Text – Philippians 2:19-30
When the BAFTAs and the Oscars are held, there are awards for best film, best director, best screenplay, best music, best costume design, best make-up and hair, best leading actor and actress, best grip, best best boy, and, of course, best supporting act.
As Christians, we are used to speaking in glowing terms of heroes of the faith such as Abraham, Moses, David, Paul, Augustine, Martin Luther, John Wesley, Billy Graham. But we’re here tonight to consider two nominations for ‘best supporting act’. They never strutted down a red carpet. They never saw their names go up in neon lights. They were never admitted to rehab. But the word of God says that they, and people like them, are to be honoured.
Paul, you will remember, is in prison in Rome. He is awaiting the verdict. Timothy and Epaphroditus have been by his side. They are the two nominations for ‘Best Supporting Act’.
In v22 Paul reminds the Philippians that they already knew Timothy. Acts 16 and 17 tell us that Timothy had accompanied Paul on his 2nd missionary journey, during which they evangelised this Roman colony on the mainland of Greece. So Paul only had to remind them of Timothy’s star qualities, as he plans to send Timothy to Philippi. What are they?
- Timothy really cared about other people. Many people conduct their lives cafeteria-style: self-service only. But not Timothy. V20 – ‘He will show genuine concern for your welfare.’
- Timothy was dedicated to the interests of Jesus Christ. V21 – ‘Everyone looks out for their own interests, not those of Jesus Christ.’ Everyone else spent all their time looking after Number One. Well, so did Timothy. But for Timothy, Jesus was Number One.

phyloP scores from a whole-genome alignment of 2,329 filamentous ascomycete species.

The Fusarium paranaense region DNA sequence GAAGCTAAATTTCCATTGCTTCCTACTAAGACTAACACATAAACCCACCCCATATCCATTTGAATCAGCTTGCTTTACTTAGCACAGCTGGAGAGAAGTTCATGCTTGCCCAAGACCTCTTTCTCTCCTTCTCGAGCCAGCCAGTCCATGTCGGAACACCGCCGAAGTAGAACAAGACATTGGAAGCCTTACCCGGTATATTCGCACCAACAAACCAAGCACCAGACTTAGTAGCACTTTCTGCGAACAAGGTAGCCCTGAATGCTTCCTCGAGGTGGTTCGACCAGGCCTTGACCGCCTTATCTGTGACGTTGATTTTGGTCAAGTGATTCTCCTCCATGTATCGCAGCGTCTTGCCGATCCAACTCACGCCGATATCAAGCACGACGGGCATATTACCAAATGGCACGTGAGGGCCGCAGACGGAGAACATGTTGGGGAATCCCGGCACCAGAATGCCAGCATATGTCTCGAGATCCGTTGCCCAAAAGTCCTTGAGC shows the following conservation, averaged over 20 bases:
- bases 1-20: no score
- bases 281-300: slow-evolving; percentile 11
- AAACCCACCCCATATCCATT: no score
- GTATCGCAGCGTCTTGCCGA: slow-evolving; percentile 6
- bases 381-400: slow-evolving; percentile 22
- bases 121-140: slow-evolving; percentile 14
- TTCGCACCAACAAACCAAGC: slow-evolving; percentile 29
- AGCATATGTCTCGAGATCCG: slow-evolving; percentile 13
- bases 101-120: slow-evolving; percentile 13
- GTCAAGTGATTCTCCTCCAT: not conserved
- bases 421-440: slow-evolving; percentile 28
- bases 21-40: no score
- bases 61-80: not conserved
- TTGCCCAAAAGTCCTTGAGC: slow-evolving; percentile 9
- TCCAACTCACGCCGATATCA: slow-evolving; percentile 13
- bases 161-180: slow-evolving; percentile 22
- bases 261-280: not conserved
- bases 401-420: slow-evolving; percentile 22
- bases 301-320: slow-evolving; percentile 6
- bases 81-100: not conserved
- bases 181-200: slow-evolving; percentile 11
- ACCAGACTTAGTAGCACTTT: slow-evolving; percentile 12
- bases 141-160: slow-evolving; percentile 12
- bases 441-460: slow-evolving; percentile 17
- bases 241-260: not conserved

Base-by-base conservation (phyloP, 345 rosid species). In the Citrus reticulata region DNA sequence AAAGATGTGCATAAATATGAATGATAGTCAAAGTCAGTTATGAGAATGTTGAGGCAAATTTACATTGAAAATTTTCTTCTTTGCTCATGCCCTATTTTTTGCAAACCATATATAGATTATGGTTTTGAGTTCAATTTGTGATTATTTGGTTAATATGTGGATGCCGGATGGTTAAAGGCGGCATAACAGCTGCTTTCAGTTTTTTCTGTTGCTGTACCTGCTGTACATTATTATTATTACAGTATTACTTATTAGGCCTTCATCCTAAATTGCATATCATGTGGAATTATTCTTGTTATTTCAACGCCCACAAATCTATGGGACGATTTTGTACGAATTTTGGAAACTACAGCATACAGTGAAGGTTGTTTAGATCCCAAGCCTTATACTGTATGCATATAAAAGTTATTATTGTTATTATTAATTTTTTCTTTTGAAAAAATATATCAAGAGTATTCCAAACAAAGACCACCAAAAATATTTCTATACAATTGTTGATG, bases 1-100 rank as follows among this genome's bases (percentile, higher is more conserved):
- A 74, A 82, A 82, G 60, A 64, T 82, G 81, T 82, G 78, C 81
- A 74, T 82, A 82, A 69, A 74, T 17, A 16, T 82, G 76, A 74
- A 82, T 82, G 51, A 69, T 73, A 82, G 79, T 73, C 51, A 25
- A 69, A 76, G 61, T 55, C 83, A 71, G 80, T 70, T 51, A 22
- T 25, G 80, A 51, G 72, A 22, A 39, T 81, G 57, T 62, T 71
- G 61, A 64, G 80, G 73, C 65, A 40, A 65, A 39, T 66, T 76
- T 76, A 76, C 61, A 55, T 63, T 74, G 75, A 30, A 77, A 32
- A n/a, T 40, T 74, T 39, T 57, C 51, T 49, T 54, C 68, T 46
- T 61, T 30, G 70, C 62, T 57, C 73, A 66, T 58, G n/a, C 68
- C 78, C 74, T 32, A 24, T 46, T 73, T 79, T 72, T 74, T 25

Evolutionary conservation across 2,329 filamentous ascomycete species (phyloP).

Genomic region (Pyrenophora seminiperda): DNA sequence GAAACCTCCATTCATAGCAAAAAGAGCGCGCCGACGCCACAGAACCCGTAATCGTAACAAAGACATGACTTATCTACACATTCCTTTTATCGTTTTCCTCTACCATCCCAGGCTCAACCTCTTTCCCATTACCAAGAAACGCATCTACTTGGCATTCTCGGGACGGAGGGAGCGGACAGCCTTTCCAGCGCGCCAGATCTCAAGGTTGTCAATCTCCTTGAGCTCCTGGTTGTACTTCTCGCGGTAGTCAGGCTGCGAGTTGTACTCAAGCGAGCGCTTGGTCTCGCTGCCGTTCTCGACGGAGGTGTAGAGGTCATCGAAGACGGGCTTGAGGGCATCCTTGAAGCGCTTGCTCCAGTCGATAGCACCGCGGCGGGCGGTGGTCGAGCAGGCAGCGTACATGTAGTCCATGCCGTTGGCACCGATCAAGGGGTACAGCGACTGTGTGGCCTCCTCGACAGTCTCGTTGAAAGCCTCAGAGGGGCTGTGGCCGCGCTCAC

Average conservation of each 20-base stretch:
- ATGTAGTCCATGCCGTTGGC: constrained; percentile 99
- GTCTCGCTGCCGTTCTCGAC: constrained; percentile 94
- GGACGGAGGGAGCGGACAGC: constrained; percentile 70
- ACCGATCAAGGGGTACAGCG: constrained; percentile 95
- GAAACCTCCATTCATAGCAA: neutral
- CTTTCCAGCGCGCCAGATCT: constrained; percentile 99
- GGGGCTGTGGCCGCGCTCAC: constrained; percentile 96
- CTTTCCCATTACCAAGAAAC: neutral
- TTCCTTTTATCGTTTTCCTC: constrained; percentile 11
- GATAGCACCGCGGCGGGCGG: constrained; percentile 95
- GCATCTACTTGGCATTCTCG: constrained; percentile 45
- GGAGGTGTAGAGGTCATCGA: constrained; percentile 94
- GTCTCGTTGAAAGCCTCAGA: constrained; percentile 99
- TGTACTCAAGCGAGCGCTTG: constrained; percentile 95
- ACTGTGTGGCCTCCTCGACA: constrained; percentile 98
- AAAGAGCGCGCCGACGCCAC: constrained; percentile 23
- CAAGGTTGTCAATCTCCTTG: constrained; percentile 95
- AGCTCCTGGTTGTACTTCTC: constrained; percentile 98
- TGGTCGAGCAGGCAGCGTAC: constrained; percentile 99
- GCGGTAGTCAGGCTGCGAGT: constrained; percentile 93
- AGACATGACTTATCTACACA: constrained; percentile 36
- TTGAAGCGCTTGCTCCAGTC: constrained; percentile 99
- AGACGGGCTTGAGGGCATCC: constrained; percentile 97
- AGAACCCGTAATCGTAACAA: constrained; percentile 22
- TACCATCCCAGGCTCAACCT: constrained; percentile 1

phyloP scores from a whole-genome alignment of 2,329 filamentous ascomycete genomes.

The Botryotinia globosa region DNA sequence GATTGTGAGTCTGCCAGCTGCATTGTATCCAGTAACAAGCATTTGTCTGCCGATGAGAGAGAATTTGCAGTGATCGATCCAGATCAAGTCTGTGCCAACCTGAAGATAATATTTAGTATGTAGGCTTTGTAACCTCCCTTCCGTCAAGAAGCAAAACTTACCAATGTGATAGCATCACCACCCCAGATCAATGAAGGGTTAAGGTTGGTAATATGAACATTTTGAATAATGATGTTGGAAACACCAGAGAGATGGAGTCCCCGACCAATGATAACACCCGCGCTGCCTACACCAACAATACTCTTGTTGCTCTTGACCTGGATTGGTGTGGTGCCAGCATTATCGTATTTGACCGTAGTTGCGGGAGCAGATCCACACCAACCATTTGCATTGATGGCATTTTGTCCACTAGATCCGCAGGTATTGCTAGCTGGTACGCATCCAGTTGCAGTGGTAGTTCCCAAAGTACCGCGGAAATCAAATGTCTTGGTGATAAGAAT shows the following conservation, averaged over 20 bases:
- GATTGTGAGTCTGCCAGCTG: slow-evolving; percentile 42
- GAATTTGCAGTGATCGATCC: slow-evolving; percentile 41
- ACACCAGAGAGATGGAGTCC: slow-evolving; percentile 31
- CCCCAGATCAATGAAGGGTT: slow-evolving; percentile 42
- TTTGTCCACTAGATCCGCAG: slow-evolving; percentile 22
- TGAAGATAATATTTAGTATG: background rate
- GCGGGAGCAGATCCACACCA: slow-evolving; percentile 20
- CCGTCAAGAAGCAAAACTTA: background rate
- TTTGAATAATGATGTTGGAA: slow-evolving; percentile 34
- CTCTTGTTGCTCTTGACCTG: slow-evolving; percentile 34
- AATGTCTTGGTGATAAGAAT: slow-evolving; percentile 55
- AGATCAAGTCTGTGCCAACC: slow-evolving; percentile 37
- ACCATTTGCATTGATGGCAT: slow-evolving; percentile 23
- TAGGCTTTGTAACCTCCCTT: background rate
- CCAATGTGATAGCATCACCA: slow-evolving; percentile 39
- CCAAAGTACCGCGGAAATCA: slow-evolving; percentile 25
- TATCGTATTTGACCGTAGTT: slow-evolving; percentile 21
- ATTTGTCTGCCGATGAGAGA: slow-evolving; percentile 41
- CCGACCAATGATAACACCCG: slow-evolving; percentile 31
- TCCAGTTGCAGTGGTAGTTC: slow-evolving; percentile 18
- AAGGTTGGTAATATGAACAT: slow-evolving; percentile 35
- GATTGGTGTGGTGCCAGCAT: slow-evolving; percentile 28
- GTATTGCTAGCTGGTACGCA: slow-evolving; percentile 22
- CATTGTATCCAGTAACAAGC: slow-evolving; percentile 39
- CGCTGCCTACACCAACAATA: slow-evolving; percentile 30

- Timothy was willing to stand in someone else’s shadow. In a recent survey, young children were asked what they wanted to be when they were older. A wapping 31% wanted to be celebrities – ‘I want to be famous’. V22 – ‘As a son with his father he has served with me in the work of the gospel.’ He was willing to play second fiddle, to be a junior partner, to be an apprentice.
Timothy was one of the best supporting acts you could ever find. Great-hearted Paul was willing to send the best; he was willing to send Timothy to Philippi. And kind-hearted Timothy was willing to be sent.
No wonder Paul says, v20, ‘I have no one else like him.’
If the Philippians knew Timothy and his star qualities, they also knew Epaphroditus. He came from Philippi, and he had been sent to Rome with a gift for Paul. Now Paul thinks it’s time for him to go back home. And he sends him back with this letter, and with a glowing commendation. Look at his star qualities.
- Epaphroditus was a team player. V25 – ‘My brother, co-worker and fellow soldier.’ The deep love of a brother, the energetic labour of a worker and the sacrificial loyalty of a soldier. Had Epaphroditus been scratchy and quarrelsome, Paul could still have called him a worker and a soldier, but scarcely a brother, co-worker and fellow-soldier.
- Epaphroditus loved people even though it sometimes hurt. v26 – ‘For he longs for all of you and is distressed because you heard he was ill.’ The Chinese have a word in which one is required to say ‘pain’ and ‘love’ in the same breath: ‘pain-love’. A mother feels pain-love for her child. Husband and wife feel pain-love for each other. Inherent in such a pain-love is self-sacrifice. Epaphroditus showed pain-love. And in this he was like Christ, because the cross was the ultimate demonstration of pain-love.